Eventually he sent for my mother and my brother who had turned seven by then. How he managed to do this on his salary befuddles me; and more astonishing are the arrangements he made for my mother’s and brother’s voyage to America in 1927. A courier met my mother and brother Lou in Aprigliano Grupa and accompanied them to Naples, where they boarded a huge ship, occupying first-class accommodations to New York. There another courier met my mother and brother and helped them board the train carrying them to Chicago. More admirable still, Pietro had bought the big red apartment building on Perry Street, where I was born a few years later.
Finally, after a long train ride from New York, Virginia and Luigi disembarked at Union Station, greeted by a waiting crowd of relatives. And here’s some wonderful family lore. My brother had only seen pictures of our dad, but he knew he was a natty dresser who wore spats and a straw bowler. He alighted the train, and fell into the arms of the first man who looked like that, crying “Papa, Papa,’” only to have relatives shout, “No, no, that’s Uncle Rocco, here’s your Papa!”
My brother Lou was then enrolled in St. Mary’s Elementary School, where he had to repeat first grade because he knew no English. He too was a fast learner, who soon caught up with his classmates, and he quickly shed his Italian accent. When he was nine, my mother gave birth to a beautiful baby boy named Freddie. Tragically, he died in early infancy from pneumonia, which was long before the discovery of penicillin. My mother never forgot her “little Freddie,” and I remember going to the nearby cemetery with her several times a year to tend his grave.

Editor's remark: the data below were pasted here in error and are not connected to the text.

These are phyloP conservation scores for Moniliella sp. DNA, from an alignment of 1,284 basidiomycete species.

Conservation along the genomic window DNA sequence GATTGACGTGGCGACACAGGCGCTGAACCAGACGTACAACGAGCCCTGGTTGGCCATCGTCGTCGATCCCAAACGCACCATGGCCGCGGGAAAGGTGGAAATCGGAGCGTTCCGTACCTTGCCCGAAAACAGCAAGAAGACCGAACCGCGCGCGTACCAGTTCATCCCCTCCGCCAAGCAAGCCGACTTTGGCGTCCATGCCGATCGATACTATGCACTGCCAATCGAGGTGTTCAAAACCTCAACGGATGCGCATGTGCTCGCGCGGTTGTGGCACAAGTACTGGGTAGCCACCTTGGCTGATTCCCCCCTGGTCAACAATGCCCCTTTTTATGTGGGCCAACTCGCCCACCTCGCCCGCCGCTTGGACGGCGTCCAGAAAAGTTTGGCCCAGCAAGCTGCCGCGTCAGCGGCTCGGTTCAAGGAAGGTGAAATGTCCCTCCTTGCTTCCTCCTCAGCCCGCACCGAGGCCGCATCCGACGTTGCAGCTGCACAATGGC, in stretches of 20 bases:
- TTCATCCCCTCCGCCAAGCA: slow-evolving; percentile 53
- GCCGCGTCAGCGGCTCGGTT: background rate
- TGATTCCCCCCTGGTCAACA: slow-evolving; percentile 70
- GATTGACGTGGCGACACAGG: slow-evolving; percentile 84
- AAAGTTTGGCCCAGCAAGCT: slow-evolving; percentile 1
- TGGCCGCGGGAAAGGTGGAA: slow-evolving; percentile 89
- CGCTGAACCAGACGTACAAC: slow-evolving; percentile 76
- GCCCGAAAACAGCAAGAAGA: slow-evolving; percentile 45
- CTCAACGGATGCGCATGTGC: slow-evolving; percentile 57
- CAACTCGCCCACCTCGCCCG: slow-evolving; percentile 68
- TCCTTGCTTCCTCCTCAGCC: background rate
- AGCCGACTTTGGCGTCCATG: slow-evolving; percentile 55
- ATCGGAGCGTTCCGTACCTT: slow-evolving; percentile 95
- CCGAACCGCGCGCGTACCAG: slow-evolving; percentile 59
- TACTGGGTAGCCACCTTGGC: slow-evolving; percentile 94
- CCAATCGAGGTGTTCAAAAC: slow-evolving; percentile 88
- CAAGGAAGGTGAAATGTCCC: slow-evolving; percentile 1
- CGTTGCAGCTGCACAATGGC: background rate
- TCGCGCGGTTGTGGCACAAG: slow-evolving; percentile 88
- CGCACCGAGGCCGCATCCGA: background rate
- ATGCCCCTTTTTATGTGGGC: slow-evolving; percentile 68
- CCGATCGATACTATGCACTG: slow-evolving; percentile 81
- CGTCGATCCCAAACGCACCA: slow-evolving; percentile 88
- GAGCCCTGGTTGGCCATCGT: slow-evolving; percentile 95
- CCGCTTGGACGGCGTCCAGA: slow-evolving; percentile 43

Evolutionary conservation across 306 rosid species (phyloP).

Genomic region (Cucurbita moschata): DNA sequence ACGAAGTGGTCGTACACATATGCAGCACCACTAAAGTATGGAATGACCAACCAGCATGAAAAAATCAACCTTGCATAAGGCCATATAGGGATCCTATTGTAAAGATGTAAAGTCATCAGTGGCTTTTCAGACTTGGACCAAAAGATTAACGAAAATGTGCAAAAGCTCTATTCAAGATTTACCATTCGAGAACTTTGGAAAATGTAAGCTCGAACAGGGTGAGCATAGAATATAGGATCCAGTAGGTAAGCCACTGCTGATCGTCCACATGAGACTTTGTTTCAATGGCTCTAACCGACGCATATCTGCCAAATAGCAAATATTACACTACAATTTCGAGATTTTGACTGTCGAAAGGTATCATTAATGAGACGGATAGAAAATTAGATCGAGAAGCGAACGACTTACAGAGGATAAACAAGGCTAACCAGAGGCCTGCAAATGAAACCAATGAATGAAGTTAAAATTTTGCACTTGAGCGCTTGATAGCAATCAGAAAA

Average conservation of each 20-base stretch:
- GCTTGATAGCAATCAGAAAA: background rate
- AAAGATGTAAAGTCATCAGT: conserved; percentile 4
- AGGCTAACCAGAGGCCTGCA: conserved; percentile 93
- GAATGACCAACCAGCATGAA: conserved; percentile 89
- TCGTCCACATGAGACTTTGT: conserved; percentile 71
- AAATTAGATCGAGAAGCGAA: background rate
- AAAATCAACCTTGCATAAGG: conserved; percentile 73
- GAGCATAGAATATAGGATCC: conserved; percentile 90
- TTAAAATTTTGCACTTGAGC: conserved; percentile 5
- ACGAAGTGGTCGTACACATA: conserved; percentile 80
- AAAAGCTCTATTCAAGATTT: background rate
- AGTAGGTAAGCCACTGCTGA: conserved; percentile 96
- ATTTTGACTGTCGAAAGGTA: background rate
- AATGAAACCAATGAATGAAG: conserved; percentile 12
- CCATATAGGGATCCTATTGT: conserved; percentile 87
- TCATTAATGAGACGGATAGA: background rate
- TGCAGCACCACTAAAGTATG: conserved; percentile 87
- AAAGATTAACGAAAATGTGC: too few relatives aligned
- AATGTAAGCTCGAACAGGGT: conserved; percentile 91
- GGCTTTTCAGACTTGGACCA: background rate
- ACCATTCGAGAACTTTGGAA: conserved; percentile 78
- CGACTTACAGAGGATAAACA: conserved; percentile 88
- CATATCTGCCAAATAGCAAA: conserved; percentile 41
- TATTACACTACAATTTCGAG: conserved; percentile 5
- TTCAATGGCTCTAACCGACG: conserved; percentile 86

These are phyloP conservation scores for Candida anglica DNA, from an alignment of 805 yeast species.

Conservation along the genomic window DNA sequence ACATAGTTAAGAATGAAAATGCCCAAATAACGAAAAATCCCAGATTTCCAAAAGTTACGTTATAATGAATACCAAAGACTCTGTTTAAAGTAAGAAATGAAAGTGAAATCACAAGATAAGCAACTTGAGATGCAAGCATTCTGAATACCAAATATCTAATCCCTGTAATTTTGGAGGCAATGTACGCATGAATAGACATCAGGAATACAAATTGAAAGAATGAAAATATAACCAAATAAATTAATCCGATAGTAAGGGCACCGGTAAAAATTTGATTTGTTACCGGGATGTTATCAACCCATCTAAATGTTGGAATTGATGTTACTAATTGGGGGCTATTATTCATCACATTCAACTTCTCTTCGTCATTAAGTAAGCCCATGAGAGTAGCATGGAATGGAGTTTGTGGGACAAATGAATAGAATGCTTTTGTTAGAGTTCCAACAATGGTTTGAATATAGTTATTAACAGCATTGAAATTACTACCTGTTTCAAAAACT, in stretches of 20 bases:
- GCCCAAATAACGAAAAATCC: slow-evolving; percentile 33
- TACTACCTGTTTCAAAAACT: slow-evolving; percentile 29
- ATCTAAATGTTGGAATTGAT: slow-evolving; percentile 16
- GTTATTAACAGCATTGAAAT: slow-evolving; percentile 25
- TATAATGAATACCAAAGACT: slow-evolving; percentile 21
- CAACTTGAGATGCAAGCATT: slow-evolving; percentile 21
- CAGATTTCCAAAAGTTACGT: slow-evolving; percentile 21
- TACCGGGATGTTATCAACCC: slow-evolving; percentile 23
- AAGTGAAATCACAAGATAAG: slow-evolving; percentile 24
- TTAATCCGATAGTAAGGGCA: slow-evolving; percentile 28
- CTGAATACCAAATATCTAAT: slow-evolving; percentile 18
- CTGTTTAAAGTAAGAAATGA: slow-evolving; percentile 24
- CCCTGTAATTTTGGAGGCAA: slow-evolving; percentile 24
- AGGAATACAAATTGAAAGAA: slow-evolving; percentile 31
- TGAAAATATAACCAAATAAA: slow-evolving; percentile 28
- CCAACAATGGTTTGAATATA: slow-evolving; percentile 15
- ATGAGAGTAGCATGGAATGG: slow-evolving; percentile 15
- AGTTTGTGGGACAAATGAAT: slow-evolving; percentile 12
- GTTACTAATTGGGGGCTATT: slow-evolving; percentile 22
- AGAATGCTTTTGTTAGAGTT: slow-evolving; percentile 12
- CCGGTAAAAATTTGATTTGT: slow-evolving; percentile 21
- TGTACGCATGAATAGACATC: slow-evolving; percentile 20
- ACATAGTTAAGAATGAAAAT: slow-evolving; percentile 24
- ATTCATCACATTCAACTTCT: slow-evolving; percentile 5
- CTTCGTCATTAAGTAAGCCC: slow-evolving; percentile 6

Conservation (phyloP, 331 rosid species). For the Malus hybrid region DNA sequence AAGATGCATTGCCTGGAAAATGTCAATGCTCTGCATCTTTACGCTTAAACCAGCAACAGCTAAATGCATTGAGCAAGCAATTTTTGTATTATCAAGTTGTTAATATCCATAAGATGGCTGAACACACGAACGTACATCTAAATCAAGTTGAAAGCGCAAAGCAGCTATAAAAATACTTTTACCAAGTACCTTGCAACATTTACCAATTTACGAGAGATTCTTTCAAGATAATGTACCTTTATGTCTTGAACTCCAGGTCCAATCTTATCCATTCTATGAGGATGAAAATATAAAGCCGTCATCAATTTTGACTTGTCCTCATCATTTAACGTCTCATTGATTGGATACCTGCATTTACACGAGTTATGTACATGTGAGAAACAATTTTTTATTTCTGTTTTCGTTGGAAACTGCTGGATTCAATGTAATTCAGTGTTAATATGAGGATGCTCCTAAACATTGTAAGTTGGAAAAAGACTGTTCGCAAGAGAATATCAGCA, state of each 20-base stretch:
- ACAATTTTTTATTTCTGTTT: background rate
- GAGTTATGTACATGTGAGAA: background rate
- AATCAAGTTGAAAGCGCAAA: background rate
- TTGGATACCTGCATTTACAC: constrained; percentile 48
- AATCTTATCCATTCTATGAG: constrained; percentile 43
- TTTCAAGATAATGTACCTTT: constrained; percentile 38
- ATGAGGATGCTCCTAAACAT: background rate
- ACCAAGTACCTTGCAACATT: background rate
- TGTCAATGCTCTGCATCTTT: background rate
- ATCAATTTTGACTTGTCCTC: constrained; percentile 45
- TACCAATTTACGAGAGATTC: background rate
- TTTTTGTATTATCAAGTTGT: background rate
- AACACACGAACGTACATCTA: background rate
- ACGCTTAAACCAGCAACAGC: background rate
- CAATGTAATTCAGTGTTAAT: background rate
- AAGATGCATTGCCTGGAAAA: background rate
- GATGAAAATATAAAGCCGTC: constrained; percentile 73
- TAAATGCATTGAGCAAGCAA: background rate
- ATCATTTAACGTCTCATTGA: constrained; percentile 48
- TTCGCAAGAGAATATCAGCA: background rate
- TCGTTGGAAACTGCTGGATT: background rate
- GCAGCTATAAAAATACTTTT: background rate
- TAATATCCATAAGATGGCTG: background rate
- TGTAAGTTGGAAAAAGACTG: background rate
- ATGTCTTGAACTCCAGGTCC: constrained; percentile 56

Three years later, I arrived when my brother was 12 years old. I was baptized with the beautiful name, Lydia, which my dad had heard so many years before when he was in the army. And so I became the first member of my family to be born in America!
Long-time Great Books participant Lydia Lombardo has taken OLLI courses in literature, writing, and history. She recently took part in OLLI-USF’s blended learning pilot and enjoyed its hybrid content: art appreciation, memoir and poetry. She is a member of the Write Time for Poets SIG.